Topic 3(b) in Plaintiff's Notice of 30(b)(6) Deposition requests that the deponent be able to testify regarding "[a]ll instructions to CCA, its agents and its employees to preserve all potentially relevant evidence and cease all ordinary document destruction or computer backup overwriting once CCA should have reasonably anticipated litigation by the Plaintiffs arising out of the May 5, 2012 attack." (Dkt. 141-5 at 6.) The Court determines that this evidence is relevant because it might lead to the discovery of admissible evidence. It appears that some video footage potentially relevant to Plaintiffs' claims has been overwritten, whether by routine practice, accidentally, or intentionally. The Court does not determine at this time that Defendant engaged in any wrongdoing regarding this footage, but the scope of discovery is necessarily broad, and Plaintiffs might learn of instructions or policies related to the footage. Defendant states, in a conclusory fashion, that discovery related to evidence preservation policies is "burdensome, " but has not specifically identified any undue burden. Thus, the Court will deny Defendant's Motion with respect to Topic 3(b).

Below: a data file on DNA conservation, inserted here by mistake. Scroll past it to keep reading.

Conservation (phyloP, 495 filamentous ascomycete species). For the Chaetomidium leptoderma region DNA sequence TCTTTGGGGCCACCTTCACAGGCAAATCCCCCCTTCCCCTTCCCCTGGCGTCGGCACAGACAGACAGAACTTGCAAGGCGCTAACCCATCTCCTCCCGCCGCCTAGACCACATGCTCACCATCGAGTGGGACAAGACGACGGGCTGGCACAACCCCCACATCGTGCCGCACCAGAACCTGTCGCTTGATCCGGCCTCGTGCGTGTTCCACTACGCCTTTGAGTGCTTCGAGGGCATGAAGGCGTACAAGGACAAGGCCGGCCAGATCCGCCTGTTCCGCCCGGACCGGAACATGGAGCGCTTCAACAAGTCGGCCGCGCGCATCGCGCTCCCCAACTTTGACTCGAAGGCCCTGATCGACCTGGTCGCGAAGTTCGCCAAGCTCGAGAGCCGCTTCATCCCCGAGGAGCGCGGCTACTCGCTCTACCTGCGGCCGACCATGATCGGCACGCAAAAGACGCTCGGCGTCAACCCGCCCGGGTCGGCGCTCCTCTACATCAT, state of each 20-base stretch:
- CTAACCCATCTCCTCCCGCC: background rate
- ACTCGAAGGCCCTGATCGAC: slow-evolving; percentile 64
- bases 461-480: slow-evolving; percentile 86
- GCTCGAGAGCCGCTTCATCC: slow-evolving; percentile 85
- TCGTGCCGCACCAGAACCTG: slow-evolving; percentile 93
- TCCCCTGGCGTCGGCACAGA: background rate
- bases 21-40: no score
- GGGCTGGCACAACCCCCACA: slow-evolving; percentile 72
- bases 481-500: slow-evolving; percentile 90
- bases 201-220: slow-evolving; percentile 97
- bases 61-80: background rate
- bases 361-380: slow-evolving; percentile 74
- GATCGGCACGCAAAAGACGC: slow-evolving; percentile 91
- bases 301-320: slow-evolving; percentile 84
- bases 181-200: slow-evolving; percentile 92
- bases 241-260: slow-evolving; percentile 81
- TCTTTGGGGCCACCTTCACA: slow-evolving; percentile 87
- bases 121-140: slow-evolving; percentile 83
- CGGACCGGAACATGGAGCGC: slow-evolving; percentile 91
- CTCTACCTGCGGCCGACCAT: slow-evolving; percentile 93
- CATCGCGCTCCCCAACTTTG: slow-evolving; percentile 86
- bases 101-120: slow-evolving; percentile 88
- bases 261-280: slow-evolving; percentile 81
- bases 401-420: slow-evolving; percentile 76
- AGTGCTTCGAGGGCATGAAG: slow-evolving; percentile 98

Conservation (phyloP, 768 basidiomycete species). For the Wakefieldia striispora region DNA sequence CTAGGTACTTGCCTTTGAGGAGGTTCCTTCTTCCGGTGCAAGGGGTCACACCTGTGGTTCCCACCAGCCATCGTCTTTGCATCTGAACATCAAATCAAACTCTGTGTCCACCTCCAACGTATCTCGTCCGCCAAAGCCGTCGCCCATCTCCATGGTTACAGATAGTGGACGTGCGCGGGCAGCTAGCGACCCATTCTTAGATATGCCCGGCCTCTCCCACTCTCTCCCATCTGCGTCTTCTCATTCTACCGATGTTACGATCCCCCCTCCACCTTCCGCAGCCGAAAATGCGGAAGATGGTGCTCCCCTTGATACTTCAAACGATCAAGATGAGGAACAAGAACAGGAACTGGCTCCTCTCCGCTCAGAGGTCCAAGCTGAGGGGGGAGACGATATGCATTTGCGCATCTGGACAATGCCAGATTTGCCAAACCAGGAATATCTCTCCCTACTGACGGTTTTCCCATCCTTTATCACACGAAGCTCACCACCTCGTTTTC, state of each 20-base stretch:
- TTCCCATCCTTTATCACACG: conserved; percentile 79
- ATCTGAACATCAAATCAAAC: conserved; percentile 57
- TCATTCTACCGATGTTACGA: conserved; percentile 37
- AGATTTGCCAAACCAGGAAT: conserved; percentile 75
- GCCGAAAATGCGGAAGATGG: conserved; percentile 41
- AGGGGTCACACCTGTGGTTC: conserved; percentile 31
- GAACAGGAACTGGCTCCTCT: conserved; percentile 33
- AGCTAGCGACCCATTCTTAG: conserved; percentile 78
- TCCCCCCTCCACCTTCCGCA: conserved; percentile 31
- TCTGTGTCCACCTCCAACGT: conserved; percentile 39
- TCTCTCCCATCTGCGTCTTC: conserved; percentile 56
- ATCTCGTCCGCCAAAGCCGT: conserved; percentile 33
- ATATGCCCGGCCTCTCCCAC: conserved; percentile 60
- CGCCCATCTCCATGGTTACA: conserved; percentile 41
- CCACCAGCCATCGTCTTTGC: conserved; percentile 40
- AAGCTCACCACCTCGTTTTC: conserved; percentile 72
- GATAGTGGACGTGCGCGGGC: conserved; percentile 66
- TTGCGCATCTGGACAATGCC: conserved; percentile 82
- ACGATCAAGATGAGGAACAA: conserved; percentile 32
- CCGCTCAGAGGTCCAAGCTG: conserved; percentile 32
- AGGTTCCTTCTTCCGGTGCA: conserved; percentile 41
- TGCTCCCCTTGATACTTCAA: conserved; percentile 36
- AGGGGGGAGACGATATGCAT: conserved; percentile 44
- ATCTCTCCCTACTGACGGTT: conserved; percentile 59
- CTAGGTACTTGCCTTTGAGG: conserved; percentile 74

C. Topic 9: Mitigation of Damages